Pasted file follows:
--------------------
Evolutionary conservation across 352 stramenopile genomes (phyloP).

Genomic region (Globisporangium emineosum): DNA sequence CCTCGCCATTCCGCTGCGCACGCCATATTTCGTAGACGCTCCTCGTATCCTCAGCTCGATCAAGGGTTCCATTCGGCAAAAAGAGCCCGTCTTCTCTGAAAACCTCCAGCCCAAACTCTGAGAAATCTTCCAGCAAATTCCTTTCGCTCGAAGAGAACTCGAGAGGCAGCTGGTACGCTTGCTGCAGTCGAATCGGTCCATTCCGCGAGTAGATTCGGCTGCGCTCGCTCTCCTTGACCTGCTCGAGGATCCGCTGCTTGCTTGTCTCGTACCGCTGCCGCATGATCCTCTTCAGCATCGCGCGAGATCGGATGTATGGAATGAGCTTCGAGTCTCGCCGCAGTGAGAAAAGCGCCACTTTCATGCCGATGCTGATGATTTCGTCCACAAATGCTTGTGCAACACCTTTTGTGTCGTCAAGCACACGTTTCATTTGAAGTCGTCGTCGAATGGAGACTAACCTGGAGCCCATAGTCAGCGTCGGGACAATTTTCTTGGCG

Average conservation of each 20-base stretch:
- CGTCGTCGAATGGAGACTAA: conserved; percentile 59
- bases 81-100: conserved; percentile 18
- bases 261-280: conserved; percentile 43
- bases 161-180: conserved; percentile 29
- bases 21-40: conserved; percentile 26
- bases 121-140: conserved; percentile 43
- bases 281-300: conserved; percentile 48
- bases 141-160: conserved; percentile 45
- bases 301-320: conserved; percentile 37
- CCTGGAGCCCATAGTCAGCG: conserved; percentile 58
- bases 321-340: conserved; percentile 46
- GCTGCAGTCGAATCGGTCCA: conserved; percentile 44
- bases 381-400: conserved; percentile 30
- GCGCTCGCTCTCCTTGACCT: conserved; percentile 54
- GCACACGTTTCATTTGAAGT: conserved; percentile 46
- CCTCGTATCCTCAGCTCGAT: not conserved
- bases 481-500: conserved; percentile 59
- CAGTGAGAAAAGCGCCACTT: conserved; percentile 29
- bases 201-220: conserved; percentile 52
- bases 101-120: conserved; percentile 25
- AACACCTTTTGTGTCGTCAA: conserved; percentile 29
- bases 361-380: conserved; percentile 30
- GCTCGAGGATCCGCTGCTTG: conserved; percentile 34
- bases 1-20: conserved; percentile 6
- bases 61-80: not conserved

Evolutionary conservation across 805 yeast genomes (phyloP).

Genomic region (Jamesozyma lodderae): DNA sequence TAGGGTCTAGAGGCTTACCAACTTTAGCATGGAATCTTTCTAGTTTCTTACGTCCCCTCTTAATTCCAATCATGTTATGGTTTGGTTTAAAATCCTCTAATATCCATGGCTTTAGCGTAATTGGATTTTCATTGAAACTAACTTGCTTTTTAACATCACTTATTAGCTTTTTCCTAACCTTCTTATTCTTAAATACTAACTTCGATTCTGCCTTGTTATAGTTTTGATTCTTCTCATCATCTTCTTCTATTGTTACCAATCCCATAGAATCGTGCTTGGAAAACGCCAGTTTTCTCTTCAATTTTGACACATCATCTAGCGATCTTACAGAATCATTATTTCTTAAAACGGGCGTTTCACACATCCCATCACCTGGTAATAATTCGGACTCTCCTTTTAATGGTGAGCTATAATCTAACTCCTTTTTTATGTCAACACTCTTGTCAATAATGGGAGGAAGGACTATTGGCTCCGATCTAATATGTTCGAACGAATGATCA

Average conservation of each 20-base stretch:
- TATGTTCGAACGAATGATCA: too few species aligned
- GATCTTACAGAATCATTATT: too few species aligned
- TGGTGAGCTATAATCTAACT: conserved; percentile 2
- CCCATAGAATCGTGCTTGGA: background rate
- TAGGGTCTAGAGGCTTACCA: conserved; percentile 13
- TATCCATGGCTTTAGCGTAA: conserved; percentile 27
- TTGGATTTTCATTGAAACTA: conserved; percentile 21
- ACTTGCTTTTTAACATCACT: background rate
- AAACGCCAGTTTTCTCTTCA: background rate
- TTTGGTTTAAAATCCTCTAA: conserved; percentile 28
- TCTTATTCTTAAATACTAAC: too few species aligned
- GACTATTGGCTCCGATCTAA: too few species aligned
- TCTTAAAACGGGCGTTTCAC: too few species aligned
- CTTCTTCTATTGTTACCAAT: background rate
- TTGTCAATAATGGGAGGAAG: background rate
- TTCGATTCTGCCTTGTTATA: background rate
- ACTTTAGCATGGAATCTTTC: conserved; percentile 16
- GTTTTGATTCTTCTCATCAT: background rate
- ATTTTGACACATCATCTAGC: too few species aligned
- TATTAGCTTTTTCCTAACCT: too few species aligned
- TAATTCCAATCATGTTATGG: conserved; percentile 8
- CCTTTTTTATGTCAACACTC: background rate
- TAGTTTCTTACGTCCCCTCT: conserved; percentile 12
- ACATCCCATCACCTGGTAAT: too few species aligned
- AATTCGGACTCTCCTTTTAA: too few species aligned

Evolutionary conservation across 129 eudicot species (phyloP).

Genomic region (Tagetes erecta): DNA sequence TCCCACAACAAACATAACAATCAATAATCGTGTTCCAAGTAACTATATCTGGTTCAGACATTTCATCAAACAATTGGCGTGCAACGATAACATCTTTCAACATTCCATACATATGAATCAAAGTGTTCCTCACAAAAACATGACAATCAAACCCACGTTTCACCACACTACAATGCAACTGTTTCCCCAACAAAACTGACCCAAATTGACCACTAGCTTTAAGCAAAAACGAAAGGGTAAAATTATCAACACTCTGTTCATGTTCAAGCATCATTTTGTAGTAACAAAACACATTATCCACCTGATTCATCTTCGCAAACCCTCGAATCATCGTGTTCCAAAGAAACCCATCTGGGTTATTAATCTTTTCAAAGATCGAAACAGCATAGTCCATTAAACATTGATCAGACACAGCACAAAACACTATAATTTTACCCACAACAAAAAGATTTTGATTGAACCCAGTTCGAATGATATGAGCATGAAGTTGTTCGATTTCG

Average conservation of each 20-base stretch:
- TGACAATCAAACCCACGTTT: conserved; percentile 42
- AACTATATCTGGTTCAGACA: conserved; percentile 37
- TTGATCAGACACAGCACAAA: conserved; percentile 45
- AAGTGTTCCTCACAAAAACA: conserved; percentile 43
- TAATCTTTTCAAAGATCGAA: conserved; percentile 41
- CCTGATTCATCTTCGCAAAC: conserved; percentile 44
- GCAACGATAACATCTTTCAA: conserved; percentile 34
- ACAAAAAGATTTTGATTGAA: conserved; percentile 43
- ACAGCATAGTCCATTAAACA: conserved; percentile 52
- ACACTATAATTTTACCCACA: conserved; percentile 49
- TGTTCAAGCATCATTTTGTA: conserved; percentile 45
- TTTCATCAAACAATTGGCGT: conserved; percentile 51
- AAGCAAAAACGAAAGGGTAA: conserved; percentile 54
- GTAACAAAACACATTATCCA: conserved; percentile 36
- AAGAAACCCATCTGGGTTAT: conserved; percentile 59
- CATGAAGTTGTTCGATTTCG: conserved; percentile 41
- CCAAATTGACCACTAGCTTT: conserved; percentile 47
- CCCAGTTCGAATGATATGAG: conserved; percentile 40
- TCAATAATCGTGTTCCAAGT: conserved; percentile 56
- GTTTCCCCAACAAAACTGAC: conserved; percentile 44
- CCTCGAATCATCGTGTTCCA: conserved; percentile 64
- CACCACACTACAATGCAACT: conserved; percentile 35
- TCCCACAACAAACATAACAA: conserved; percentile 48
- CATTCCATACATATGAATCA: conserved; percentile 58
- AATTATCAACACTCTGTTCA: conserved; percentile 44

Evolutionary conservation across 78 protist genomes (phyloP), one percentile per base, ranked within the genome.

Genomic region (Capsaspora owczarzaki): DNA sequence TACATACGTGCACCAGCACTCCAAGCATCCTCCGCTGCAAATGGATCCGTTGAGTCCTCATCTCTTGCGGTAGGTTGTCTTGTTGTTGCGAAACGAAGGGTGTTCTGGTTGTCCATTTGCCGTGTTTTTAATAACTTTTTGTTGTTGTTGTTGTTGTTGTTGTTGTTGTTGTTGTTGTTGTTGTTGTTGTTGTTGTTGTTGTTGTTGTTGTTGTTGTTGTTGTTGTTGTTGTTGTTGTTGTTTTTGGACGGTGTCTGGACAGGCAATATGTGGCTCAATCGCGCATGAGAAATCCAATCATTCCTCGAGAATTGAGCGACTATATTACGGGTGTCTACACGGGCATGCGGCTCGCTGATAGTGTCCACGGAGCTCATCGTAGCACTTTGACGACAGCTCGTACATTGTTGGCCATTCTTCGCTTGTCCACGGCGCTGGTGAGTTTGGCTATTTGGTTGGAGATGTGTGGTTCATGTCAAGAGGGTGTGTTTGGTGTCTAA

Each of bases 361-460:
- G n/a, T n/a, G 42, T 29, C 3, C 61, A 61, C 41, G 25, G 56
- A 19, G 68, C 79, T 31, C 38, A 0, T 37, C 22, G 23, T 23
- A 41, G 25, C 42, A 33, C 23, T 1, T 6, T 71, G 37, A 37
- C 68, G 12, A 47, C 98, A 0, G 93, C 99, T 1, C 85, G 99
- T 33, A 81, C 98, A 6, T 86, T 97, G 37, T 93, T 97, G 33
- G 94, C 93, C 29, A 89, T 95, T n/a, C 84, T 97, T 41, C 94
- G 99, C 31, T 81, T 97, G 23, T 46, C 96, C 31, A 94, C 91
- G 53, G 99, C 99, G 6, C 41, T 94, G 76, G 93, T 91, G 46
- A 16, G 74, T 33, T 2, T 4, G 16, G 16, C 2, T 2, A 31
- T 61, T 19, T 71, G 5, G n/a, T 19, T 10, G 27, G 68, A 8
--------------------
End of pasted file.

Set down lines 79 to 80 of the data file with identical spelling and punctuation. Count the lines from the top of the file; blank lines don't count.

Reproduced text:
- GTTTCCCCAACAAAACTGAC: conserved; percentile 44
- CCTCGAATCATCGTGTTCCA: conserved; percentile 64